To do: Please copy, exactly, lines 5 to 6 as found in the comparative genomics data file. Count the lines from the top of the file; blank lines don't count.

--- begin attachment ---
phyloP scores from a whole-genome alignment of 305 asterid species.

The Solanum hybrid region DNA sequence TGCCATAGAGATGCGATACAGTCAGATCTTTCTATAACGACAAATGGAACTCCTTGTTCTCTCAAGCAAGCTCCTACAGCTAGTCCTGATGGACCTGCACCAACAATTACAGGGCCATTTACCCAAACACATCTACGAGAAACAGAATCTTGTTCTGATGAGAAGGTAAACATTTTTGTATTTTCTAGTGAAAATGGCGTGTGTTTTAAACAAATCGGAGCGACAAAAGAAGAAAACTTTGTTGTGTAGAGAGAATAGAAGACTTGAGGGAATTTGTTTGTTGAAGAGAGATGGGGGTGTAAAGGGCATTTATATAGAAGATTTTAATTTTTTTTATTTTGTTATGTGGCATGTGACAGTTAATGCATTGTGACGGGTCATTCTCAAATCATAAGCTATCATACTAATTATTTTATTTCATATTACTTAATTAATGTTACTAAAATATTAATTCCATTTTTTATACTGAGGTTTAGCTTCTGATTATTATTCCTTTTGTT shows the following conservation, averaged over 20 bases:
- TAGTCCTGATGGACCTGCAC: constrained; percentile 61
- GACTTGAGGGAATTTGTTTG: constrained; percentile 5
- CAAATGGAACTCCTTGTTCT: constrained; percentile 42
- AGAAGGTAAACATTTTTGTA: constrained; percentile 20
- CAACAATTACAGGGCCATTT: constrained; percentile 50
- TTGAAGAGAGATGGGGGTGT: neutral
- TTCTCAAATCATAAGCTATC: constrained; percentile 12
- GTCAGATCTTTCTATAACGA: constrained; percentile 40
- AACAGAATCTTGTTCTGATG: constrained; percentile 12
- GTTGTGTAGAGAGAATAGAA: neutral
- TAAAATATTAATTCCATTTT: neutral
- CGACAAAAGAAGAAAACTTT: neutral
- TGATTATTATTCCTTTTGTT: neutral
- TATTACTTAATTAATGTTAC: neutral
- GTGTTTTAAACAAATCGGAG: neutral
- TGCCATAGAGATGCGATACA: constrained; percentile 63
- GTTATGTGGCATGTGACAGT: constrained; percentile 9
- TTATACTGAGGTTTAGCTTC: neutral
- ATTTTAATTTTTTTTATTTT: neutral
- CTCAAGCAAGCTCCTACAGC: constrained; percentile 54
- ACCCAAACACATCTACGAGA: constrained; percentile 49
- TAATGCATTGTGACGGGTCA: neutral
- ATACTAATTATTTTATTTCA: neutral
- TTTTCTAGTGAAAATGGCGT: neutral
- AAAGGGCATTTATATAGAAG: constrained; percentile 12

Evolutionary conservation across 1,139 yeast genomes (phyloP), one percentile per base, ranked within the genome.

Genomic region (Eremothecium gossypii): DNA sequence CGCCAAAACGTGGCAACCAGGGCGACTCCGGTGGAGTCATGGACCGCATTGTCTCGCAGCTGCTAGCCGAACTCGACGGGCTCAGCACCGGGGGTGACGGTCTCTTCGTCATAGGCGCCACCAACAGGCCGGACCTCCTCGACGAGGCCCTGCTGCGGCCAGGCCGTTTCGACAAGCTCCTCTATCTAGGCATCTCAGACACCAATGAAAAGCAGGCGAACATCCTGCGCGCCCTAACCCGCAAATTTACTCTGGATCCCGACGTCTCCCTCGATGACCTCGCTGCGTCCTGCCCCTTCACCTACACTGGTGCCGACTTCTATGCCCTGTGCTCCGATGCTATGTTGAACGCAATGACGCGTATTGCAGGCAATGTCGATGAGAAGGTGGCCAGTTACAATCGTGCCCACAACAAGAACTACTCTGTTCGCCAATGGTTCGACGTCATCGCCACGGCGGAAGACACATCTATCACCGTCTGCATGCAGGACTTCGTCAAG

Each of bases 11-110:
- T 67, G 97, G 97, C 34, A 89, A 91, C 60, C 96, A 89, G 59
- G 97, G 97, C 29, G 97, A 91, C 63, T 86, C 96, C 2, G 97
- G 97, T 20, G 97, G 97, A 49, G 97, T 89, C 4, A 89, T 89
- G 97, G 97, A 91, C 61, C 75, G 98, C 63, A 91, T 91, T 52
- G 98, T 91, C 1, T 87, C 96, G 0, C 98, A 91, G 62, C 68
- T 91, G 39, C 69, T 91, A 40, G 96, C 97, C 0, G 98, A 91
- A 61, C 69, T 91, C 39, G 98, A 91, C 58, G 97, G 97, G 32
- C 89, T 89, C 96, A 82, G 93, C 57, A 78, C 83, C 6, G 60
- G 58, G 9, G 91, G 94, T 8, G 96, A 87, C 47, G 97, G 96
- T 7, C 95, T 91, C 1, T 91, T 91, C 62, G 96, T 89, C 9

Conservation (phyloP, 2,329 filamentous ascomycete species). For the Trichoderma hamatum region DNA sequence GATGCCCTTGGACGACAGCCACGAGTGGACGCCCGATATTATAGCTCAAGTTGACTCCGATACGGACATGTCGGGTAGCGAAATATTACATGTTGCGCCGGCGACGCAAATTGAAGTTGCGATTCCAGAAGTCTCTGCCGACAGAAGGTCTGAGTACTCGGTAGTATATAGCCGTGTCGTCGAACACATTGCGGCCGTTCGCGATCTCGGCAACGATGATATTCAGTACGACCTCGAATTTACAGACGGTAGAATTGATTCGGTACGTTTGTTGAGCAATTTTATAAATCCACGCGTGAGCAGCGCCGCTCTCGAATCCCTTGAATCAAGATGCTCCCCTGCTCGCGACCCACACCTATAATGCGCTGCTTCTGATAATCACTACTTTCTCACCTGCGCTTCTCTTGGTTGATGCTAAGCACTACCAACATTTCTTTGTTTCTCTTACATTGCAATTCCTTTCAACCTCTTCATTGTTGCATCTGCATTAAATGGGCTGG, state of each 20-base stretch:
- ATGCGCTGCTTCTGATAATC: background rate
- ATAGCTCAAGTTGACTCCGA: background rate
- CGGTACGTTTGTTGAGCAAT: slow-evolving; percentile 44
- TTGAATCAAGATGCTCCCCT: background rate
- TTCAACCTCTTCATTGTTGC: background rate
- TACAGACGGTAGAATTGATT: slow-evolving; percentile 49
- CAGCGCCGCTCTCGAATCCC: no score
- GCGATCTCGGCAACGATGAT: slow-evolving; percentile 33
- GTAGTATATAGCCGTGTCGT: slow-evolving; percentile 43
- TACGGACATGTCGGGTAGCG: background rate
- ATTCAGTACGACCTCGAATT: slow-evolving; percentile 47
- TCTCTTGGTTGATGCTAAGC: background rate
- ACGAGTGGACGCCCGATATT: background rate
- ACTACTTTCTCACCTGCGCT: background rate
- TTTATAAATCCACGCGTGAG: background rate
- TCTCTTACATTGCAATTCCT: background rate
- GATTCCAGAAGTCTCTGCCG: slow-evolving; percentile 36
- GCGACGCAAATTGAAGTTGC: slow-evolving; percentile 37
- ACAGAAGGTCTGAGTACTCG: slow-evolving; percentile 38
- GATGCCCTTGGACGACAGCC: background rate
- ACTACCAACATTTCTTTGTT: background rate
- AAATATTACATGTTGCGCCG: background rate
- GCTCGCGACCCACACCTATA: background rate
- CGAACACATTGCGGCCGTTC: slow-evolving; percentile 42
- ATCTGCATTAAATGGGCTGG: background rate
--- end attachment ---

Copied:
- CAAATGGAACTCCTTGTTCT: constrained; percentile 42
- AGAAGGTAAACATTTTTGTA: constrained; percentile 20